Further technical details of the car have not been released by Aston, but the company will do so as the model progresses from this Geneva show concept car to the full-production model over the next three years.
The concept’s styling brings with it dramatic proportions not seen on an Aston before due to its mid-engined layout. It is claimed to be more than 85% representative of the final production car, according to Aston design boss Marek Reichman.
“We do well at taking a concept to reality,” he said. “We do this to state our intentions for the proportions and surfaces. There will be lots of millimetre changes to this, as it’s not something we’ve done before.”
Reichman said inspiration had been taken from the Valkyrie in delivering an aerodynamic shape and surfaces in a beautiful Aston Martin way. “We’ve gone from the insect-like nature of the Valkyrie and played tunes on the surfaces to develop them. The aero isn’t just aero. They’re simple, elegant solutions. Most of the downforce is created under the car,” he said.
Reichman is also keen for the production Vanquish to remain usable every day despite its supercar billing, hence why its aero isn’t as extreme as the Valkyrie’s in compromising aspects such as ingress and egress. “There should be no reason for you not to want to drive it to Sainsbury’s,” he said. “There will be no excuse not to drive it.”
Palmer said the Vanquish has a smaller footprint than it would otherwise have had because of what the company has learned from working with Red Bull Racing’s chief technical officer Adrian Newey.
“One of the real learnings with Adrian Newey is obsession with weight and mass, and package size,” he said. “Our designers are now pushing our engineers. Cars were getting bigger but now we’re heading smaller, with cars packaged around the engine. It’s the reversal of a trend.”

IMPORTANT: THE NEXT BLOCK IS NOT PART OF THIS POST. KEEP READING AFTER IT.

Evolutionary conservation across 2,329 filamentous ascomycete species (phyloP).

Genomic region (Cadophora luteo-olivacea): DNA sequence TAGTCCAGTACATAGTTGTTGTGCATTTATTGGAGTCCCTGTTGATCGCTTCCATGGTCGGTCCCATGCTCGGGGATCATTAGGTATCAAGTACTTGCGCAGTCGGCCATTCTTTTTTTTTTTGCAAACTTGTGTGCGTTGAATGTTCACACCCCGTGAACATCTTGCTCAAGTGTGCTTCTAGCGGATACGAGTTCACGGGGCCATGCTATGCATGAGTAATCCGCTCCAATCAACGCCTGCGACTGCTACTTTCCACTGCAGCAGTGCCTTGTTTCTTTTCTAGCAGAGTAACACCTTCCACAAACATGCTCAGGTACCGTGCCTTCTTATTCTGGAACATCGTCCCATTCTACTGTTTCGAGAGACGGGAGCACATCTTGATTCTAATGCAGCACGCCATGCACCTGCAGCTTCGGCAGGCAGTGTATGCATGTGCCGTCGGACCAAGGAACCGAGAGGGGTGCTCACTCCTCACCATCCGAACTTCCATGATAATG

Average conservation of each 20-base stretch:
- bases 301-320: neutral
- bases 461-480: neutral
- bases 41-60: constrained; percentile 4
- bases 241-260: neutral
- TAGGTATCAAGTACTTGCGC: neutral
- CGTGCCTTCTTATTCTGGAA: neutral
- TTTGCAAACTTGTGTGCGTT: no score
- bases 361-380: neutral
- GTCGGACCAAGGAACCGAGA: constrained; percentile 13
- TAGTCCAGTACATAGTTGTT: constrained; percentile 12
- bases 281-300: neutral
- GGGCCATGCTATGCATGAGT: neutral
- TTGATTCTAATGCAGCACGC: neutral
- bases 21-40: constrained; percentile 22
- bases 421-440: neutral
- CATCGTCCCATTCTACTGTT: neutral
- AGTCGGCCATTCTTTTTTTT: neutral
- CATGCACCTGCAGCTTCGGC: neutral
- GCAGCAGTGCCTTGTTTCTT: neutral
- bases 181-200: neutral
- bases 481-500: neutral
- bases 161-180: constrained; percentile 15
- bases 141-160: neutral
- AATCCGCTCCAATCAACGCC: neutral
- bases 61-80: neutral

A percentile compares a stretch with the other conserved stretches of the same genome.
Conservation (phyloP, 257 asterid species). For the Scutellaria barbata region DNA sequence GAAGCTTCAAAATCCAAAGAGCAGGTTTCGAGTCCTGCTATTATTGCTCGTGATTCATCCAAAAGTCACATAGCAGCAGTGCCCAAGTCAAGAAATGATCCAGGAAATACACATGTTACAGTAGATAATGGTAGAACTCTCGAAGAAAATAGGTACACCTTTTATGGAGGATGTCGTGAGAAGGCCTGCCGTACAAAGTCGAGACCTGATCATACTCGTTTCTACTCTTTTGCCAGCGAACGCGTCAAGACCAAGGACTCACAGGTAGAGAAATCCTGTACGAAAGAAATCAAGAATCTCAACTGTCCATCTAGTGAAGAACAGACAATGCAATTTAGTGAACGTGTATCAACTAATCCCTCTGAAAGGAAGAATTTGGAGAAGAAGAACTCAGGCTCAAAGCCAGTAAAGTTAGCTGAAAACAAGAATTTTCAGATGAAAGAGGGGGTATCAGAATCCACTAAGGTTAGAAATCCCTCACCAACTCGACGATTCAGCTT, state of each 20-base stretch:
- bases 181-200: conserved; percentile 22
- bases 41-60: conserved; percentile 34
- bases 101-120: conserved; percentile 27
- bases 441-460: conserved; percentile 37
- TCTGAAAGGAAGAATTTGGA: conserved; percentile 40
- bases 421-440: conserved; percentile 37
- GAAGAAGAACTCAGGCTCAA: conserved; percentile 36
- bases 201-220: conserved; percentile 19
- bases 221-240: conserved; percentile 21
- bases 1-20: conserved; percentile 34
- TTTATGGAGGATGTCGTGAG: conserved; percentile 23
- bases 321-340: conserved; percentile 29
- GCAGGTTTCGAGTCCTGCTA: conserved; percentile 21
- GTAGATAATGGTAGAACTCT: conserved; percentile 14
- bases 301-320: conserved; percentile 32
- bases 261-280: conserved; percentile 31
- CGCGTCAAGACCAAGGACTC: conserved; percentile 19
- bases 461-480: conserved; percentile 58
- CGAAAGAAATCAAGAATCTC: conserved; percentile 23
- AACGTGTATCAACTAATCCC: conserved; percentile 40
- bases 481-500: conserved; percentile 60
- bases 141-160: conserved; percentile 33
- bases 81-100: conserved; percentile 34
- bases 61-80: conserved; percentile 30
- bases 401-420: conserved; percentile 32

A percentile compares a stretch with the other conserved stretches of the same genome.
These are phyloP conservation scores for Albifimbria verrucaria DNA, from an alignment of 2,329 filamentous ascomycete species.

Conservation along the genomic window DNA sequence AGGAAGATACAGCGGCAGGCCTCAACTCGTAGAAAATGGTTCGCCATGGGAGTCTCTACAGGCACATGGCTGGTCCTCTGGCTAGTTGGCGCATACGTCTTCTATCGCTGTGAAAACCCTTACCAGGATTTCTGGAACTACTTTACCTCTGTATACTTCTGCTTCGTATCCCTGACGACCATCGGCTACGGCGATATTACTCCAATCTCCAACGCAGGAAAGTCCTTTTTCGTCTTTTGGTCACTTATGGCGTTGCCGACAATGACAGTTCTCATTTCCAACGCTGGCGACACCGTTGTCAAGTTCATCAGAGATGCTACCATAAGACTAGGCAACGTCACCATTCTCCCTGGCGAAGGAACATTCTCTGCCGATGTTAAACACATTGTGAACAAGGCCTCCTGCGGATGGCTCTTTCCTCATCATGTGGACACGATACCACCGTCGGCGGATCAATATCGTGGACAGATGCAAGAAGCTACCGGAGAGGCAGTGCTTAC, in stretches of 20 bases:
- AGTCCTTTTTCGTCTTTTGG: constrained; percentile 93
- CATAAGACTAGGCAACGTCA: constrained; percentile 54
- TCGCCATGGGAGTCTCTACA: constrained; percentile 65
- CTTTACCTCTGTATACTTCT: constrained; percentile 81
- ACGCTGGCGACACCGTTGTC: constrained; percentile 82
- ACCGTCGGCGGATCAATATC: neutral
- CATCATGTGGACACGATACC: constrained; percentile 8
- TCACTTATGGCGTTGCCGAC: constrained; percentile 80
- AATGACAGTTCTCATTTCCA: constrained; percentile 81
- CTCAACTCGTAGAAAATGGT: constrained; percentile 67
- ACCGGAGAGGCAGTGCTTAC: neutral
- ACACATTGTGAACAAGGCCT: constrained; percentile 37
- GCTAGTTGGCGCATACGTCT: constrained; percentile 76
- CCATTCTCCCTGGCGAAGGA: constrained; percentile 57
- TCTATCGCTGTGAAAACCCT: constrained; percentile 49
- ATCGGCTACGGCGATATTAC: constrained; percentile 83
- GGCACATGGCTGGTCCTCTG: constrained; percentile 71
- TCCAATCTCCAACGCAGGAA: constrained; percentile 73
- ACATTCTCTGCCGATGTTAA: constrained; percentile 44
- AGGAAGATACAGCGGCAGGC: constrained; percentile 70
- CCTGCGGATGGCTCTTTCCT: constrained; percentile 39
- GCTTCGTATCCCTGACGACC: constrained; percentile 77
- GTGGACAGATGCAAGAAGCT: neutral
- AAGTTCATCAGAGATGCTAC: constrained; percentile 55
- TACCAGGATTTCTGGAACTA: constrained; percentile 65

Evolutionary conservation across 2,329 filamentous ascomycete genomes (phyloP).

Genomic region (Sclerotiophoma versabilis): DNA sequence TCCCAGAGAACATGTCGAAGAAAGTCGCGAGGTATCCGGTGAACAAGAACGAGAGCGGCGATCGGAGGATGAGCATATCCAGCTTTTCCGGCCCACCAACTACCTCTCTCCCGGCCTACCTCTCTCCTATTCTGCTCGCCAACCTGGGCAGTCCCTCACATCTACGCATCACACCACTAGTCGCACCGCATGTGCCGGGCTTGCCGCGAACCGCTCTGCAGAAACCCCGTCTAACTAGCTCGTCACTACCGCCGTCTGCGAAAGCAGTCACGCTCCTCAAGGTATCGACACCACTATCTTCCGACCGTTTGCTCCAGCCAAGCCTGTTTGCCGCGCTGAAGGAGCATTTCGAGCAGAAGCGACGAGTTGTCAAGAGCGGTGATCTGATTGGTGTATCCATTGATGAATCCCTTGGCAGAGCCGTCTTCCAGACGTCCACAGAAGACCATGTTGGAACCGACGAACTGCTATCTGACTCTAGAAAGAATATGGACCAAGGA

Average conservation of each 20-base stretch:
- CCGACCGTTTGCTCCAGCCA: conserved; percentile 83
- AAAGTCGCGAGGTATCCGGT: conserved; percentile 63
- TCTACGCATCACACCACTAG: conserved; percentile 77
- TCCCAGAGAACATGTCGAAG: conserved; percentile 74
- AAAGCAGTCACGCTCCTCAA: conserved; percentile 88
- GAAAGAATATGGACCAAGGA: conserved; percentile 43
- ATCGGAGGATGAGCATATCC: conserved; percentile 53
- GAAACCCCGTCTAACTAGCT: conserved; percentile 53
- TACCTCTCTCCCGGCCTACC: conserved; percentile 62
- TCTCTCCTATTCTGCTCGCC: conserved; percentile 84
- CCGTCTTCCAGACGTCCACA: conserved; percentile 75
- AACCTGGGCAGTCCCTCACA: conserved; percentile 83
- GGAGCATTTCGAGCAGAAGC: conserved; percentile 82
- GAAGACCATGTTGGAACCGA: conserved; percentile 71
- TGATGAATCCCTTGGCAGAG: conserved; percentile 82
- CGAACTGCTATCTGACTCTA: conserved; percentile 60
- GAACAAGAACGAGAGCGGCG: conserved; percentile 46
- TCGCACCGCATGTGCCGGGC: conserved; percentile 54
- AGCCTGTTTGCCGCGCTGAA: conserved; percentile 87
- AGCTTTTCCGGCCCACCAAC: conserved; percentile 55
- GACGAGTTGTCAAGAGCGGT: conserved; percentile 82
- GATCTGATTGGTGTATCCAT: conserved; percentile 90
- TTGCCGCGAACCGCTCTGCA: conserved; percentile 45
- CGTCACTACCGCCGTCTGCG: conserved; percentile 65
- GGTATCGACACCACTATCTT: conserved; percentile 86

The Vanquish is the “best of what we know” at Aston Martin, said Palmer, and the firm has been laying the groundwork
for several years to be able to compete directly with supercar rivals.
“What legitimacy do you have? How do you compete with Ferrari, McLaren and Lamborghini? Since 2016, we’ve been fertilising that field, working with Red Bull in Formula 1, and with Adrian Newey on the Valkyrie to make the fastest production car ever. That’s why we’re also creating 003, to create that legacy and legitimacy for mid-engined cars.
“So that’s the real reason behind F1 and the Valkyrie: to lay the lines of legitimacy for the AM9 [Vanquish].”
Reichman said the Valkyrie’s widespread appeal as the kind of car that extends beyond car enthusiasts will help the Vanquish be recognised as an Aston, and Aston as a maker of mid-engined supercars.
“The Valkyrie is our most looked-at car and it gets ingrained in the psyche,” he said. “It’s an iconic game changer for us with its visual language. Everyone will recognise this [Vanquish] because of Valkyrie.”
“If Valkyrie is the best of the best, then the 003 is the best at £1m,” Reichman said of AM-RB 003, a new hypercar that Aston will launch in late 2021.
The new model is the second to be co-developed between Aston Martin and Red Bull Advanced Technologies in Milton Keynes and will bridge the sizable gap in Aston’s fast-growing range of mid-engined models between the Valkyrie and the Vanquish.